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Taking Care of the Young Carers

Adolescent carers in the UK were more at risk of experiencing psychological distress and poor mental well-being during the COVID-19 pandemic than their non-carer peers. The finding, by Tohoku University researchers in Japan, was published in the Journal of Adolescent Health and highlights the urgent need for better support systems for young carers.

There are approximately 800,000 young carers in the UK, defined as anyone under the age of 18 who looks after someone who is ill, disabled or elderly in need of care, without being paid. During the COVID-19 pandemic, most adolescent carers in the UK experienced growing pressures due to school closures, the disruption of established routines and a lack of breaks from home life and caring roles.

"While some studies have looked at the short-term effects of the first UK national lockdown, little is known about the long-term consequences of COVID-19 on adolescent health," says Miharu Nakanishi at the Tohoku University Graduate School of Medicine.

During the pandemic, many adolescent carers experienced growing pressures and loss of a break from their caring role.
Tohoku University

Nakanishi and colleagues in Japan and the UK examined the connection between the caring status of adolescents and their mental health outcomes before and during the pandemic.

They analysed data from 3,927 people who took part in two surveys, including 3,616 non-carers and 311 adolescent carers. The Millennium Cohort Study is collecting data on the physical and mental health of 18,818 people born across the UK between 2000 and 2002. The COVID-19 survey was launched in May 2020 to explore the pandemic's effect on the lives of people from different generations and backgrounds.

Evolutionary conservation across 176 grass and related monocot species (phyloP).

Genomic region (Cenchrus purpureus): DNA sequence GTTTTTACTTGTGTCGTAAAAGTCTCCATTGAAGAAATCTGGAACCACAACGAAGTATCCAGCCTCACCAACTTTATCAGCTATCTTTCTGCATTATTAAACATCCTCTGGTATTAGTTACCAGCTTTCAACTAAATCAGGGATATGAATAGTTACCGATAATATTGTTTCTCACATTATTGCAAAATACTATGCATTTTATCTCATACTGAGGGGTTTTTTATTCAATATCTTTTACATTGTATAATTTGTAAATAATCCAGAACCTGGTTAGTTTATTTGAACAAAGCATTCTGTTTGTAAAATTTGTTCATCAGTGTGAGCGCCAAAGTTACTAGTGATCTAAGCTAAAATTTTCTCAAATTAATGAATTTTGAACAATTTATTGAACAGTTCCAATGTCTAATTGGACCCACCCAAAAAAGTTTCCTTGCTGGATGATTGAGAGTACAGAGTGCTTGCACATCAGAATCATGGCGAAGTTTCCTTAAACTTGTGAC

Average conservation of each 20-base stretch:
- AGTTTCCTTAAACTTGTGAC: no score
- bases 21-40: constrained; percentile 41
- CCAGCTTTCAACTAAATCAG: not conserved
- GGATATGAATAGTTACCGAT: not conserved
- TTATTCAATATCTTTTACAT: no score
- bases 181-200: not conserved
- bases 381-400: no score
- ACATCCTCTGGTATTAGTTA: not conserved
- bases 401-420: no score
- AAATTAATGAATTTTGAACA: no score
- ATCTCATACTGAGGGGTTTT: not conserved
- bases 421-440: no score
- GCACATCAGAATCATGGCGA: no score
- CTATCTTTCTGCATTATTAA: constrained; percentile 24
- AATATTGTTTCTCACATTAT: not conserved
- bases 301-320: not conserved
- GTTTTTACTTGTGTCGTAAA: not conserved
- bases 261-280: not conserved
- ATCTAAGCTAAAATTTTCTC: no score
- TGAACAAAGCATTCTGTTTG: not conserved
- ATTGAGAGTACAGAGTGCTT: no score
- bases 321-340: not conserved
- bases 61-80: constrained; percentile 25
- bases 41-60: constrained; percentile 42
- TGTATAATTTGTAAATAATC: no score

The researchers combined data from the two surveys to explore how the psychological symptoms and mental well-being of young carers were impacted by the pandemic. Psychological symptoms were measured using the Kessler Distress Scale, which asks participants to rate their own anxiety and depressive symptoms. Mental well-being was measured using the Warwick-Edinburgh Mental Well-being Scale, a set of questions designed to test different aspects of positive mental health.

They found that, compared with non-carers, the adolescent carers in the study reported higher psychological distress and lower mental well-being scores during the pandemic. Compared with non-carers, adolescent carers experienced significantly lower scores for social support and higher scores for loneliness.

Long-term public health restrictions can have negative effects on social and emotional development in adolescence. Tohoku University

"Our study highlights the urgent need for better psychosocial support for adolescent carers," says Nakanishi. "They need systems in place to help them return to school and catch up with their studies and other students, such as psychoeducational sessions to build psychological resilience."

Next, the research team plans to collect data on the mental health outcomes of young carers in the Tokyo Teen Cohort, Japan during the pandemic. Comparing the results between countries will reveal more information about how different levels of COVID-19 restrictions impact mental health in early adulthood.

Publication Details:

Title: Adolescent Carers' Psychological Symptoms and Mental Well-being During the COVID-19 Pandemic: Longitudinal Study Using Data From the UK Millennium Cohort Study
Authors: Miharu Nakanishi, Marcus Richards, Daniel Stanyon, Syudo Yamasaki, Kaori Endo, Mai Sakai, Hatsumi Yoshii, Atsushi Nishida
Journal: Journal of Adolescent Health
DOI: 10.1016/j.jadohealth.2022.01.228


Miharu Nakanishi
Associate Professor, Department of Psychiatric Nursing, Tohoku University Graduate School of Medicine

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